We almost beat our all-time record from 2008.

It's worth noting more people watch our videos on the YouTube channel... But the website is still very important.

It seems the main reason was people on Twitter and a few glowing recommendations from popular websites.

Thanks guys!

Monday, 13 September 2010

Do you want our gold watch?

We're offering a chance to win some Periodic Table of Videos memorabilia...

The prize includes the "gold watch" created in our recent gold video. And "The Professor" will donate one of his periodic table ties (personally autographed!)

We'll also include a certificate signed by the Periodic Table of Videos team – including Neil, our silent technician!

So how do you win them?

We'd like you to design a "Periodic Table of Videos" poster.

We don't mind how you do it - pencils, crayons, computer?

However we'd like it to be in the "style" of movie posters seen in cinemas (I've chosen one of my personal favourites as an example!).

We'll accept any size (within reason) and you can submit the designs by email or post.

The best posters will be decided by the periodicvideos team. Runners-up will also receive small prizes.

A selection of entries - not just winners - will feature on our website and Flickr page.

Remember the competition is only fun – but our decision will be final!

The deadline for submissions is December 1, 2010. Details of winners will be posted on our website.

Be creative!

Entries can be emailed to:

Or by post to:
Periodic Posters
c/o Mrs D Mann
Room B13a
School of Chemistry
The University of Nottingham
United Kingdom

Tuesday, 7 September 2010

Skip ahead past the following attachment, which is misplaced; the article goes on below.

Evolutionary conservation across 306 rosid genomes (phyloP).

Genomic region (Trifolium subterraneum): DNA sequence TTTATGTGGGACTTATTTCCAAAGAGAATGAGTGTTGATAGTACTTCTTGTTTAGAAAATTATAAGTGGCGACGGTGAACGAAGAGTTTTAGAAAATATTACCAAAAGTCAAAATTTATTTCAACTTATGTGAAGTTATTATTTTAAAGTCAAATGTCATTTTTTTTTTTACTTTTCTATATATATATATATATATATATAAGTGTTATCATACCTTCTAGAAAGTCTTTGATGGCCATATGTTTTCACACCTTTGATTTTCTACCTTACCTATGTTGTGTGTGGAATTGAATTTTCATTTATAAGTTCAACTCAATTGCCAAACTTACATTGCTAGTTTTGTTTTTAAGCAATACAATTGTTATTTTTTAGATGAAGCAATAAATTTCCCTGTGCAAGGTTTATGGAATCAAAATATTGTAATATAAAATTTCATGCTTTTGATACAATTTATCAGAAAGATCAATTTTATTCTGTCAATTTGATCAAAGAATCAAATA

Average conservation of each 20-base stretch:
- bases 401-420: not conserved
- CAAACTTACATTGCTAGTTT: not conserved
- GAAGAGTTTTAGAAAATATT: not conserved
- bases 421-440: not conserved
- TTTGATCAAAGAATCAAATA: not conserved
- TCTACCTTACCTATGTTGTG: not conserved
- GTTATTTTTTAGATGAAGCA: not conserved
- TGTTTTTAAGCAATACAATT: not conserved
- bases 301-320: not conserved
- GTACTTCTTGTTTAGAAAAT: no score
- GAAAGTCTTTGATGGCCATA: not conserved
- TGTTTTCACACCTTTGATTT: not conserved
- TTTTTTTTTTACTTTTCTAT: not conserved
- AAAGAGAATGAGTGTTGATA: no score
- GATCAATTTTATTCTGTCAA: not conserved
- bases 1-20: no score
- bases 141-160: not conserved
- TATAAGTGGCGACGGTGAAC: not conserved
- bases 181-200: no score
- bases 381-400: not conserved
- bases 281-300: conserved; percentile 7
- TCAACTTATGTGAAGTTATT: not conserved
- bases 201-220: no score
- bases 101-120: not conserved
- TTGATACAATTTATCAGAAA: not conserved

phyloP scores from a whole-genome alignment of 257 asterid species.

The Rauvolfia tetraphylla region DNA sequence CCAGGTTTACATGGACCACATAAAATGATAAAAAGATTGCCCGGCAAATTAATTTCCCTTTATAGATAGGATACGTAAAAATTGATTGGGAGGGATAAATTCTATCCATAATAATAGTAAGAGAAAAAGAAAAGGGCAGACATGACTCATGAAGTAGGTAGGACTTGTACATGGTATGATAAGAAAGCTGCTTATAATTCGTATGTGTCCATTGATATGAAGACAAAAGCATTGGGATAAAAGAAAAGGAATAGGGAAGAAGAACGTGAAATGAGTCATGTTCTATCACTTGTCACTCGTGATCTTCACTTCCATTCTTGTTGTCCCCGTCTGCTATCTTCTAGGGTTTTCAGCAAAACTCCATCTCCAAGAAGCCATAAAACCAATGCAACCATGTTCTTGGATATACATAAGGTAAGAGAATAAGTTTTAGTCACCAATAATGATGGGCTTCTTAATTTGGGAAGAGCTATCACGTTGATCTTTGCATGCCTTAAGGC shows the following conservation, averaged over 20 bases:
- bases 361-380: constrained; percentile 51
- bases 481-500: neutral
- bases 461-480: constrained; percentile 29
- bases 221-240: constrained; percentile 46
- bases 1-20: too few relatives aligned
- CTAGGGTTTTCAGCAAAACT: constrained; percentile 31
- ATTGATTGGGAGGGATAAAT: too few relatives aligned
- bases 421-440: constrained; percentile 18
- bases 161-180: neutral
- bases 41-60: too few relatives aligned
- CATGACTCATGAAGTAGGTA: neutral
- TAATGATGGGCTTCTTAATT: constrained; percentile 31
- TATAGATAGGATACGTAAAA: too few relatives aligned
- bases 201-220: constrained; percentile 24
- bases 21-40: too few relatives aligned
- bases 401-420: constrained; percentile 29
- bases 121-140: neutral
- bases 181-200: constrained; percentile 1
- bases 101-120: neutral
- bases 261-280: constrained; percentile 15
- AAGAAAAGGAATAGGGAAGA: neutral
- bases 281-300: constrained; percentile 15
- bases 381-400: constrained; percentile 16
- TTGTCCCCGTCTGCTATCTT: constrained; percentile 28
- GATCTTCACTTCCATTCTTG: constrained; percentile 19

The Periodic Table Mistake

There's been plenty of interest in a video we posted about a periodic table mistake.

We came across the table during our trip to Turin, in a lecture theatre dedicated to the chemist and writer Primo Levi.

Here is a picture of me under the table:

Our hosts sheepishly admitted it contained an error and challenged us to find it.

After a quick scan we hadn't seen it, so the error was explained.

We thought it would make a fun challenge for Periodic Table of Videos viewers, so here's the video:


We'd never have guessed how many responses we'd receive and how many theories would be put forward!

The main thing people have pointed out is the incorrect order, names and symbols for elements 104 to 108.


Between 1994 and 1997 the officially proposed names for the elements were:

104: Dubnium
105: Joliotium
106: Rutherfordium
107: Bohrium
108: Hahnium

It wasn't until 1997 that we had the more familiar names and ordering:

104: Rutherfordium
105: Dubnium
106: Seaborgium
107: Bohrium
108: Hassium

So if that can't really be considered a mistake, then what is it?

Well, the error pointed out to us was the symbol for element 110. It should be Uun (Ununnilium, since named Darmstadtium), but on the Primo Levi table it is Unn (a typo, we were told).

Many people identified this and our congratulations to them.

However many people have pointed out other "errors" - some real and some humorous.

They include minor rounding errors in the atomic masses and debates about the style and classification of elements. You can read them all in the comments section of the video - we have enjoyed everyone's contributions.

I was also impressed by people who noted the date on the table does not match the anniversary of Primo Levi's death.

I personally doubt this is an error and more likely results from the table being "unveiled" at a later date - but who knows?

Once again, we'd like to thank COST for supported our trip to Turin. Below I've included a couple of other videos from the trip.

Icons and Iroquois

Two new additions to the Words of the World project, both starting with the letter I.

We have Judith Still talking about "Iroquois" and Monica White on the topic of "Icons".

Meanwhile the main website itself is taking shape nicely, with the "crossword" design really filling out.

Here are the two latest videos:

Friday, 3 September 2010

The Great Unknown

What are the concepts in physics and astronomy that pose the most questions?

It seems most of them revolve around light, time and energy - at least if this rather non-scientific study is a guide.

You can get a better look at it here on Flickr.

It's a "word cloud" of the questions we've been asked by viewers. The bigger the word, the more often is comes up!

The questions were posed in response to the video below.

I've been putting some of the questions to our Sixty Symbols team... Their responses will be coming soon.